CMS Releases Data on Financial Relationships Between Healthcare Industry, Doctors, Teaching Hospitals

Designed to help consumers understand the financial relationships between healthcare industry officials, physicians and teaching hospitals, and promote transparency and accountability, CMS has released the first round of Open Payments.

The program, created by the Affordable Care Act (ACA), lists consulting fees, research grants, travel reimbursements and other gifts, the healthcare industry, including medical device manufacturers and pharmaceutical companies, provided to physicians and teaching hospitals during the last five months of 2013.

The data contains 4.4 million payments valued at nearly $3.5 billion attributable to 546,000 individual physicians and almost 1,360 teaching hospitals. Future reports will be published annually and will include a full 12 months of payment data, beginning in June 2015.

More than 26,000 physicians and 400 teaching hospitals registered in the Open Payments system to review payments attributed to them. During the review and dispute period, CMS identified payment records that had inconsistent physician information, such as National Provider Identifier (NPI) for one doctor and a license number for another. In cases where CMS was unable to match the physician information or the record was not available for review and dispute but the company had attested that the payment had been made, the personally-identifiable information has been suppressed temporarily in the record.

About 40 percent of the records published today are de-identified. This data will be fully identifiable in 2015 after the reporting entity submits corrected data, and physicians and teaching hospitals have a chance to review and dispute. In addition, data that were disputed and not resolved by the end of the September 11 review period have not been published and will be updated at a later date.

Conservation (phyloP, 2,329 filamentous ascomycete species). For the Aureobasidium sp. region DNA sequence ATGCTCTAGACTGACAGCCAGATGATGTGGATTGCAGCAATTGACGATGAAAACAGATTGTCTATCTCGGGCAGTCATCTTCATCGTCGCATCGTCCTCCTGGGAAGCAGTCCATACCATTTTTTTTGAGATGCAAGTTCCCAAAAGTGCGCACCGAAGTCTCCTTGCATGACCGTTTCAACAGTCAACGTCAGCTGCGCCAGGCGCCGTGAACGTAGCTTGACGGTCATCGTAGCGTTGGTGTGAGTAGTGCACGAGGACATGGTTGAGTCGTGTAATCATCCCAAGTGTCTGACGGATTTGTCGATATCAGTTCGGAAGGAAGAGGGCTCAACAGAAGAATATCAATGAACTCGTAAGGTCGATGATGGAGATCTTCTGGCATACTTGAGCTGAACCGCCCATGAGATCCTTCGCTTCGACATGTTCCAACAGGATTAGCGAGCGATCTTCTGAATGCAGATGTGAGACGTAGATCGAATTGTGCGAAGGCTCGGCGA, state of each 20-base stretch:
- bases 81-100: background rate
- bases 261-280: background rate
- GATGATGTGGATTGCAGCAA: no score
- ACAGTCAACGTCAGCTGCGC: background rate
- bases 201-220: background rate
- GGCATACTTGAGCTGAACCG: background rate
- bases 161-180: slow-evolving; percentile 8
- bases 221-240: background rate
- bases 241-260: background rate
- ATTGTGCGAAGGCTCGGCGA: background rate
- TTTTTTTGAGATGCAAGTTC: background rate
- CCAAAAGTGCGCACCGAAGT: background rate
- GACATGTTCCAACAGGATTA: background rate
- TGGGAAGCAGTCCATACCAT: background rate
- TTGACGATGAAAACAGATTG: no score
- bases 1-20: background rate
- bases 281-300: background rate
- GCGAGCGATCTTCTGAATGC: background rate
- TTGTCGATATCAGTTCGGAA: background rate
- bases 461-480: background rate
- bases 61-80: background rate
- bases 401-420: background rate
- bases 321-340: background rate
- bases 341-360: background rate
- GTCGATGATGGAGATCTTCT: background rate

Manufacturers submitted data to CMS this summer and CMS performed initial matching to aggregate payments to a single physician or teaching hospital. After the data were collected and displayed, registered physicians and teaching hospitals had the opportunity to review payments reported about them and dispute information they believed inaccurate.

CMS officials stress that Open Payments does not identify which financial relationships are beneficial and which could cause conflicts of interest. It simply makes the data available to the public. So while the data could discourage payments that might have an inappropriate influence on research, education, and clinical decision-making, they could also help identify relationships that lead to the development of beneficial new technologies.

Source: CMS, September 30, 2014

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